Book Image

After Action Review: Continuous Improvement Made Easy

By : Artie Mahal
Book Image

After Action Review: Continuous Improvement Made Easy

By: Artie Mahal

Overview of this book

Even if we're not consciously aware of it, we're constantly seeking improvement. This continual quest for improvement begins when you start differentiating between "what was" and "what could be." Through this book, you’ll learn how to apply both informal and formal continuous improvement approaches to reflect upon and analyze your individual work or the work of your team. The book begins by covering the basic facilitation skills that you'll need to conduct an AAR. These skills include active listening, questioning, information gathering and analysis, managing group dynamics, and more. You'll dive deep into the AAR technique and explore all its aspects in detail including its value proposition and frameworks. As you progress through the book, you'll explore the informal and formal approaches to AAR and understand the situations where each can be used. By the end of the book, you’ll be able to apply this technique and its fundamentals to assess the improve the outcome of your project you undertake or a life event.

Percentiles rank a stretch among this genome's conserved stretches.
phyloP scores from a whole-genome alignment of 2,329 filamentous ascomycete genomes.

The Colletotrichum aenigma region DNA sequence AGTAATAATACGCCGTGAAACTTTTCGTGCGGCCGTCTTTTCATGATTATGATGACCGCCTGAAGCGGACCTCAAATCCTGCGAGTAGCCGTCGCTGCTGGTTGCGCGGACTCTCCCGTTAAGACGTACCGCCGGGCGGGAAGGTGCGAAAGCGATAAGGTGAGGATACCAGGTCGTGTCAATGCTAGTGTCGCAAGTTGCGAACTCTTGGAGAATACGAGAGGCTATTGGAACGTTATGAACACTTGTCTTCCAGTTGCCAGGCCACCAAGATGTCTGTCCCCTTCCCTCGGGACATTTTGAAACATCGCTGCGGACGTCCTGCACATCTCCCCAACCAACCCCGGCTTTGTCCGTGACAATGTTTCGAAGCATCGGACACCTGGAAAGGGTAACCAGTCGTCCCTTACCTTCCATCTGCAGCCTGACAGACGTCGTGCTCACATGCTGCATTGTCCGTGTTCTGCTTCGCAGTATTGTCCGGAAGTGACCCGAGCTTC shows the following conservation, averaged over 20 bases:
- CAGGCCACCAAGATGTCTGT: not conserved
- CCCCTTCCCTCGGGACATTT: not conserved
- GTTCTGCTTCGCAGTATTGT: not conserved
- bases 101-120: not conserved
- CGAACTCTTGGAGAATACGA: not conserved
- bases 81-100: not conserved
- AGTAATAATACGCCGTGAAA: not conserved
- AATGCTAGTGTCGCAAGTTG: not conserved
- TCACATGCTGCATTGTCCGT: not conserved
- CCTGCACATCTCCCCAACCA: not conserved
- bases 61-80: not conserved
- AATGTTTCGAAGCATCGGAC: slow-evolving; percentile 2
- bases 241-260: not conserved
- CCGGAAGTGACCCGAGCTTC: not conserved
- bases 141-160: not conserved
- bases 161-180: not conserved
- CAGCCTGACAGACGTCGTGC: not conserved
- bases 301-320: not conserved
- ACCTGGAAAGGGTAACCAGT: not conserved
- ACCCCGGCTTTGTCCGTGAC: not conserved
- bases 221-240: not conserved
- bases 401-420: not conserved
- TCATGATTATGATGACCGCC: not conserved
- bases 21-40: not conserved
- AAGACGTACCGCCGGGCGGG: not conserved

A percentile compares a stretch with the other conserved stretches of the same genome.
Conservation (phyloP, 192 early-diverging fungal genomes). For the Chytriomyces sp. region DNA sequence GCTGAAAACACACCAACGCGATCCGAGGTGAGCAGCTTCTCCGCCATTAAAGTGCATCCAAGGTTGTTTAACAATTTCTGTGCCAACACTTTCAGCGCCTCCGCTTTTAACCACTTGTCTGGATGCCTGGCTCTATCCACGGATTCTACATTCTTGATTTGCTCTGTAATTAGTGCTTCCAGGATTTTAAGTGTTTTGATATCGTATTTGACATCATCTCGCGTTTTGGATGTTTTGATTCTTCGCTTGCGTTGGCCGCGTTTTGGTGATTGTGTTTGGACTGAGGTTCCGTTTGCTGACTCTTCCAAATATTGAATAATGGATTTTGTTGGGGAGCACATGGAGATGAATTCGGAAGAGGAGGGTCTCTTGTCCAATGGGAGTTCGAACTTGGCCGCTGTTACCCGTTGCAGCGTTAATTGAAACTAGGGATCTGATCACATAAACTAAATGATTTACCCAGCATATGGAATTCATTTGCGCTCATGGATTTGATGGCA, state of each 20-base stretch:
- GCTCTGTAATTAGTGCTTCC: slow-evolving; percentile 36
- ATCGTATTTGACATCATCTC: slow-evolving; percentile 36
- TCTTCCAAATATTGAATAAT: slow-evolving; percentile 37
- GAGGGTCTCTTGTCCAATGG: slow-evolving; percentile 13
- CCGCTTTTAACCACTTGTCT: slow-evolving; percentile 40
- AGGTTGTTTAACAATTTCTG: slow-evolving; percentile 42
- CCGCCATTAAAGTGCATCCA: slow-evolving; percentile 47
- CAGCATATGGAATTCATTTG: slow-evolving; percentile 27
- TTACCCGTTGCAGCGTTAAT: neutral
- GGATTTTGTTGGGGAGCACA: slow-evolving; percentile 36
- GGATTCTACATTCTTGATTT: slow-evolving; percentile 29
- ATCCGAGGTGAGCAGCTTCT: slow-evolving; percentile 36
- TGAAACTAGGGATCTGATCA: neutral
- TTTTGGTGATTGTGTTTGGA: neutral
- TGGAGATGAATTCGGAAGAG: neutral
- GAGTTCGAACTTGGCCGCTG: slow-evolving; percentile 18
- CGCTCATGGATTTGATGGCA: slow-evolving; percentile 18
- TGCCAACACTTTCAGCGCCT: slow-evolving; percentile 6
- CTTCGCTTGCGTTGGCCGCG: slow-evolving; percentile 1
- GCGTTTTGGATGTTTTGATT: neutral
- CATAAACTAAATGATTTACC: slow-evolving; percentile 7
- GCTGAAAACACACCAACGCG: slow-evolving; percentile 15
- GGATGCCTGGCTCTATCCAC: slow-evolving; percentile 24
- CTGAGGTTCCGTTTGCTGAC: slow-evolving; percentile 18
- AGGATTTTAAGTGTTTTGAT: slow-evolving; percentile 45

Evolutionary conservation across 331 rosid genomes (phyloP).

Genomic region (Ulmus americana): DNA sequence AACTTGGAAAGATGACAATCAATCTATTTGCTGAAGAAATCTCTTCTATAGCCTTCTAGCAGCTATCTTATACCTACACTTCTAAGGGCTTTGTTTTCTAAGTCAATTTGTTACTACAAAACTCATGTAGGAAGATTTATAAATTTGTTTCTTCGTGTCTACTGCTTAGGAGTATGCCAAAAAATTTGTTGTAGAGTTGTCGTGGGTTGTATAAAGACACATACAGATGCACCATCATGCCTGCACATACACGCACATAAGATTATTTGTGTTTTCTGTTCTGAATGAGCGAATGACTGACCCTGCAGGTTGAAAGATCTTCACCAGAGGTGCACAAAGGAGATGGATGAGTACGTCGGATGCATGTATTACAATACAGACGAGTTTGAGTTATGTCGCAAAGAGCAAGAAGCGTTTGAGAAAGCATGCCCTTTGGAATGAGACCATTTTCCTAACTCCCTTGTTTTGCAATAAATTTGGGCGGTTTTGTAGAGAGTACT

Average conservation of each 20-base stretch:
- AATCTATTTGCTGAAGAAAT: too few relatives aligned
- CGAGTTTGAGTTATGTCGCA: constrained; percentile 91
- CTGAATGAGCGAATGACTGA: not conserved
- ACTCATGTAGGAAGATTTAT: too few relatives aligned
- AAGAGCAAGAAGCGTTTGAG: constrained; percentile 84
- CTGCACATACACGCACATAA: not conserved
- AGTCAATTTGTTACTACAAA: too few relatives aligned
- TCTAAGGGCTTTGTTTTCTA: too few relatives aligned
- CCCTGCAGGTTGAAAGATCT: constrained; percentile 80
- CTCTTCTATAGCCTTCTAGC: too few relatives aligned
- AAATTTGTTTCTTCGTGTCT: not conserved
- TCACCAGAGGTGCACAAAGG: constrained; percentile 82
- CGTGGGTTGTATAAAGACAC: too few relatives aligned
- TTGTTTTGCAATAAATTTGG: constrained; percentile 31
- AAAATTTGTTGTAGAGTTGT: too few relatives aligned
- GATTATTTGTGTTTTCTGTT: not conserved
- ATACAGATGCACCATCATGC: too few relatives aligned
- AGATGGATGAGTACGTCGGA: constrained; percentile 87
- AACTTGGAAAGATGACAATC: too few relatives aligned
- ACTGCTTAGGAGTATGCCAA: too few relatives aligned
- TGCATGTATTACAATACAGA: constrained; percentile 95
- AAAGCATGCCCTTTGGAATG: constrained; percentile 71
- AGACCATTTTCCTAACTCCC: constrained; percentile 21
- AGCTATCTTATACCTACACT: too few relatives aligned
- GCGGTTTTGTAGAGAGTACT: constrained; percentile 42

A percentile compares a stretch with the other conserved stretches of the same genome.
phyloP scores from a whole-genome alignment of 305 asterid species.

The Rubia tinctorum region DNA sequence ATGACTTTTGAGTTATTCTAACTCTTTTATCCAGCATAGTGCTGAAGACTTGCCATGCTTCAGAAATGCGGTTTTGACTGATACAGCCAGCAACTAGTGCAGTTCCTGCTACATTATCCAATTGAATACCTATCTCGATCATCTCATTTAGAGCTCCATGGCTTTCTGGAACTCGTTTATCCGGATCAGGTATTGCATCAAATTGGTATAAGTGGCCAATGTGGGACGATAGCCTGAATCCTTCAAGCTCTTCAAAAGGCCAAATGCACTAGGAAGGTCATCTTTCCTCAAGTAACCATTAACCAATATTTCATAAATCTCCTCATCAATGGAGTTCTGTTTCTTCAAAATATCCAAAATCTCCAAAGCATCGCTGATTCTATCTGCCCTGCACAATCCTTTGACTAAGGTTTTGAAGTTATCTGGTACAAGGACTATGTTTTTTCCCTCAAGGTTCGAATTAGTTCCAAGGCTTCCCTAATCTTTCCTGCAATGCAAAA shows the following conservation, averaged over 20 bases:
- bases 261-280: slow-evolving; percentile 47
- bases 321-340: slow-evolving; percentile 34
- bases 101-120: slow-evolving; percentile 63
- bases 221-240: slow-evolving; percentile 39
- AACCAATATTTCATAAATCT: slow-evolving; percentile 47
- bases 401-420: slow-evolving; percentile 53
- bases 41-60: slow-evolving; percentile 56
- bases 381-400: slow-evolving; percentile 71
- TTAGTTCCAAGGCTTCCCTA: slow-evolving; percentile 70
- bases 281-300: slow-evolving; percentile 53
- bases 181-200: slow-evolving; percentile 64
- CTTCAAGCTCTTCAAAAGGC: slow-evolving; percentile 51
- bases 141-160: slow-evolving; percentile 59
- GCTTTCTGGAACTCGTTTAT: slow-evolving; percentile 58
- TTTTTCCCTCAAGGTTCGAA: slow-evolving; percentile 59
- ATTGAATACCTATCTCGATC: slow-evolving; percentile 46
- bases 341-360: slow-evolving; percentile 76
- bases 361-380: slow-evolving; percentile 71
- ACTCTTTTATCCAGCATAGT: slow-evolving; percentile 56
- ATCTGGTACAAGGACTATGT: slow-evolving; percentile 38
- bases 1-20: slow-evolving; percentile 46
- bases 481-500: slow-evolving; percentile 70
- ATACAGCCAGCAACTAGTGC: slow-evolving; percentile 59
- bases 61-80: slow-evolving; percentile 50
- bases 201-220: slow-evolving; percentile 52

Table of Contents (8 chapters)


Workshop session plan

The project manager/team leader in collaboration with the sponsor of the Activity-in-Focus is in charge of the AAR process.

  1. Establish the AAR objective. Identify the description and scope of activity for which an AAR is to be conducted. The activity can be a factory has been built, a new product has been launched, governmental legislation has been instituted, a computer system has been rolled out, or a disaster such as a hurricane has to be assessed for post-event situation.
  2. Identify and engage a facilitator (internal or external). A qualified and experienced neutral facilitator should be preferred. The facilitator does not have to be a subject matter expert, but needs to know enough about the business area of the Activity-in-Focus from the facilitation point of view.
  3. Review the plan of the Activity-in-Focus. Determine what was planned and what actually occurred.
  4. Identify the participants. All stakeholders who had direct involvement...